It seems to be en vogue to cite the Tigers pitchers fielding woes as a reason for their defeat. See below from Murray Chass in the New York Times:

What we learned from the World Series: Pitchers can throw a baseball 60 feet 6 inches with great precision, but add a few feet, and they’re recklessly inaccurate.

Four times Detroit pitchers failed to throw to first or third base accurately, and the errors resulted in unearned runs that, in turn, resulted in costly losses.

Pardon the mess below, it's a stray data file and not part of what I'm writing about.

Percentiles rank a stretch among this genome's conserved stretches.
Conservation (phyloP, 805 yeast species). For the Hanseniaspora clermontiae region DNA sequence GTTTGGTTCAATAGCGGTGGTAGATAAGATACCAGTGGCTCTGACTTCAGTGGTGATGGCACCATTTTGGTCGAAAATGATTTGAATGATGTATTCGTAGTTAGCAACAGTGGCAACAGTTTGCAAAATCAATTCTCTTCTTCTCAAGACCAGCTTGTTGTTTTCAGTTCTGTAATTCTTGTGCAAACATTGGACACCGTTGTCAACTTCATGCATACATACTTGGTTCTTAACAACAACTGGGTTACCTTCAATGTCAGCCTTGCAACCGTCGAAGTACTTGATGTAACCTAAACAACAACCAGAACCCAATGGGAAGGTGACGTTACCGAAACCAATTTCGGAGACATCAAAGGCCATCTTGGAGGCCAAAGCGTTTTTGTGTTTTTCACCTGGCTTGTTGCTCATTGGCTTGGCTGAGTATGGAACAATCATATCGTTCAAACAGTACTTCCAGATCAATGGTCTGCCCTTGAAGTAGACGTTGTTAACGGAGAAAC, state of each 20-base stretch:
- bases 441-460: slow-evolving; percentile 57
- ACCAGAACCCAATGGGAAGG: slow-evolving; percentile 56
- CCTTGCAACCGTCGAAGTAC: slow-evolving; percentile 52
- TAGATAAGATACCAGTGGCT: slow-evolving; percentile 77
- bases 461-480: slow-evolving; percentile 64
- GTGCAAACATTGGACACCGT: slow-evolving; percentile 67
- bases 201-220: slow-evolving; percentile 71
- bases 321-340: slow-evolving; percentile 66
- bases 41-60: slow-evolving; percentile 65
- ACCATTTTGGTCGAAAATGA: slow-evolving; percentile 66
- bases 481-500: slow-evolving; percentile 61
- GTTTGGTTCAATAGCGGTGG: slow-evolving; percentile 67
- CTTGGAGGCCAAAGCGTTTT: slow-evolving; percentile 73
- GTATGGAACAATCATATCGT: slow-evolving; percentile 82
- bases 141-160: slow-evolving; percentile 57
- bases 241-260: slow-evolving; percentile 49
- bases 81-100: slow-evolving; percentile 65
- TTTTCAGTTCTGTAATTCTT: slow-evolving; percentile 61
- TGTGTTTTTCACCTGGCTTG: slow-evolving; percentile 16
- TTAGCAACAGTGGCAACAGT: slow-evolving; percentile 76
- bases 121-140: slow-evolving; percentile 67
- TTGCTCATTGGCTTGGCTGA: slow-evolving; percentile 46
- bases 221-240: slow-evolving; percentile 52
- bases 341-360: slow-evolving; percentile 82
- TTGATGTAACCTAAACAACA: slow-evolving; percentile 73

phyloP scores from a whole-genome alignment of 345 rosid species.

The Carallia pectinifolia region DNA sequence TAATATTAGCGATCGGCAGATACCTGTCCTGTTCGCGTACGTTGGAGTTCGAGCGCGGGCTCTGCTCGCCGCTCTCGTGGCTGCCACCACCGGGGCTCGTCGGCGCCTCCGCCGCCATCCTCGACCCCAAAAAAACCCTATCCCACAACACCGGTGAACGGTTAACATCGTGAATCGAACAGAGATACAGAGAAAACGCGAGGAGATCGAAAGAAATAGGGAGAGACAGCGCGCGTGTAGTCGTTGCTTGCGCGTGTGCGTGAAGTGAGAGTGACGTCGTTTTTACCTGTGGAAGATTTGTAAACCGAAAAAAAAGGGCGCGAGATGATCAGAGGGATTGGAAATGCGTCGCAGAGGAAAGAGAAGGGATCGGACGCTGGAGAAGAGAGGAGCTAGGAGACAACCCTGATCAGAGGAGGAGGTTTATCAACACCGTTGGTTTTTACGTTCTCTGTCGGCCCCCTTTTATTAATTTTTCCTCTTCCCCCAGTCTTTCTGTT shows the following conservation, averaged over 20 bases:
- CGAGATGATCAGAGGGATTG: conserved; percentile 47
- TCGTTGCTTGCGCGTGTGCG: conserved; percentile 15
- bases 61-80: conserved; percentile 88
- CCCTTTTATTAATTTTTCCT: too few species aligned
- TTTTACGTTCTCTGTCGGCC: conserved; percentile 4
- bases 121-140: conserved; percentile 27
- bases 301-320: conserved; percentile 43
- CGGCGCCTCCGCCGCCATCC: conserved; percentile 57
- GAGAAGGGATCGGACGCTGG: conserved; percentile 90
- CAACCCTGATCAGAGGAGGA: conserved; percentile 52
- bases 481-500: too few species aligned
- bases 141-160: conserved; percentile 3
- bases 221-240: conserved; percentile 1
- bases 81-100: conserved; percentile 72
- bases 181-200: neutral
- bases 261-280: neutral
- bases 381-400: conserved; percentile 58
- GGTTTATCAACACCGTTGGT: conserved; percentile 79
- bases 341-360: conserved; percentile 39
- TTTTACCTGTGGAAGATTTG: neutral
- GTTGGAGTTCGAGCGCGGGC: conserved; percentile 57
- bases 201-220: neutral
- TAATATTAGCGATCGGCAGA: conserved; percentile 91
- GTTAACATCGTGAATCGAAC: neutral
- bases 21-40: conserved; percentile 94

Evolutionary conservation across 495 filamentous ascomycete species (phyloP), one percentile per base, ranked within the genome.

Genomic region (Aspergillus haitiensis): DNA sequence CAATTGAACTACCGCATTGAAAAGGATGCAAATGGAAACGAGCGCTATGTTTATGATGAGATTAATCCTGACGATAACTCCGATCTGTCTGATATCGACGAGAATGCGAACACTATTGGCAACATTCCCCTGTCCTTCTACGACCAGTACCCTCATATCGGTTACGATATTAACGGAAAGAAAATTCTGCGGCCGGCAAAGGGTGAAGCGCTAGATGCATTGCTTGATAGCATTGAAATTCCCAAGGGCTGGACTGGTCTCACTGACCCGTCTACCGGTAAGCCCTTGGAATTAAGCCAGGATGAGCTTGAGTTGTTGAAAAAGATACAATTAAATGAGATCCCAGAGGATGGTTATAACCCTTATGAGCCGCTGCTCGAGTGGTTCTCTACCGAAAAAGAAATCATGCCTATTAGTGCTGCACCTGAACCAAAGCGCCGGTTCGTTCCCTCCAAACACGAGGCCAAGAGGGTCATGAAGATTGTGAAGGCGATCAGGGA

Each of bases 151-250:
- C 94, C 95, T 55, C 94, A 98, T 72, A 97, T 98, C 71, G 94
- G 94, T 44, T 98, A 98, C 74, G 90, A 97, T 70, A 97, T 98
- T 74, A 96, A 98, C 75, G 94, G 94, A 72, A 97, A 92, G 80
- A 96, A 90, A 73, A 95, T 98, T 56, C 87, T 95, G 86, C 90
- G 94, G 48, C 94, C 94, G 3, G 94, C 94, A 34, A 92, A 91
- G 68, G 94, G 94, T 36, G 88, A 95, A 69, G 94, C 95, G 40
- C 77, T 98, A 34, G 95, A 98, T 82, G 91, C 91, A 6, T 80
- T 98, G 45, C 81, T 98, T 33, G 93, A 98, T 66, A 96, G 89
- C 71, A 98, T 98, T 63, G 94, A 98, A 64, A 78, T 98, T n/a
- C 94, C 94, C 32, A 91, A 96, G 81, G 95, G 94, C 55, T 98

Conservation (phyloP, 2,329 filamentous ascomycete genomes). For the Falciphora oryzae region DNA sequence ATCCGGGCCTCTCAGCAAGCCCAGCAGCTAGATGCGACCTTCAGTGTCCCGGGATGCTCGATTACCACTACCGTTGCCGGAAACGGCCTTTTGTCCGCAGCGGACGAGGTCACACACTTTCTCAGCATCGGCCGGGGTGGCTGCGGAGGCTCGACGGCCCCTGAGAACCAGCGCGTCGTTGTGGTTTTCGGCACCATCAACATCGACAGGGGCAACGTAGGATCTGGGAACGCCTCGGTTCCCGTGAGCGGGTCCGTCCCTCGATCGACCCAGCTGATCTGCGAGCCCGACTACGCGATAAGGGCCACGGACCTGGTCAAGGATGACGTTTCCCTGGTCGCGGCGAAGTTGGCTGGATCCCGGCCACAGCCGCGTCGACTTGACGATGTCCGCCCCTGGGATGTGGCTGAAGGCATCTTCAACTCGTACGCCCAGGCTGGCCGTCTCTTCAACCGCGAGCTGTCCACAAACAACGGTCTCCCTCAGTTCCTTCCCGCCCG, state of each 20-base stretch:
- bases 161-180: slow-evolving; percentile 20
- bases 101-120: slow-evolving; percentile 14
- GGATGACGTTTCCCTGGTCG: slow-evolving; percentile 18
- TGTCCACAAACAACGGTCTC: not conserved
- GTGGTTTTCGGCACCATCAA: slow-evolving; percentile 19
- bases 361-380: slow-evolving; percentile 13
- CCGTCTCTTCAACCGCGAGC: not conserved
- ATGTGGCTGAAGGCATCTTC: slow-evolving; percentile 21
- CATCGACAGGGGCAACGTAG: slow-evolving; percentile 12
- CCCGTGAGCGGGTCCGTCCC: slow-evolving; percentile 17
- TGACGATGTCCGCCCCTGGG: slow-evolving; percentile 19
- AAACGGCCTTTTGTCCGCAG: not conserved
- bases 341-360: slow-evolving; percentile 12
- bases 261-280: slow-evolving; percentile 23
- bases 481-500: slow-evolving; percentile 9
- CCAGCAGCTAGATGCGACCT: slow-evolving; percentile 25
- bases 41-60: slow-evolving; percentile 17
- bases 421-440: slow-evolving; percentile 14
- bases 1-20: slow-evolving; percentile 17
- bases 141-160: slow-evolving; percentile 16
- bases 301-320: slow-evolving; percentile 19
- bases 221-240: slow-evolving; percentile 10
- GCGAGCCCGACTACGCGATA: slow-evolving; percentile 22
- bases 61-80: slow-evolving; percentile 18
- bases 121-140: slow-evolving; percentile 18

Of course errors never help win championships, but in this case I really believe it was the Cardinals’ depth and their ability to mix and match the right role-players around the middle of their lineup that won the title. This is clearly evident in the choice of David Eckstein as WS MVP. Who would have guessed that the team with Prince Albert hitting in the three hole would have a tiny, scrappy shortstop named MVP?

It was the ability of guys like Eckstein, Spezio, Taguchi, and Belliard who did what needed to be done, rather than each trying to win the game on their own. This is the difference between the Cards and the Yankees.

To be continued…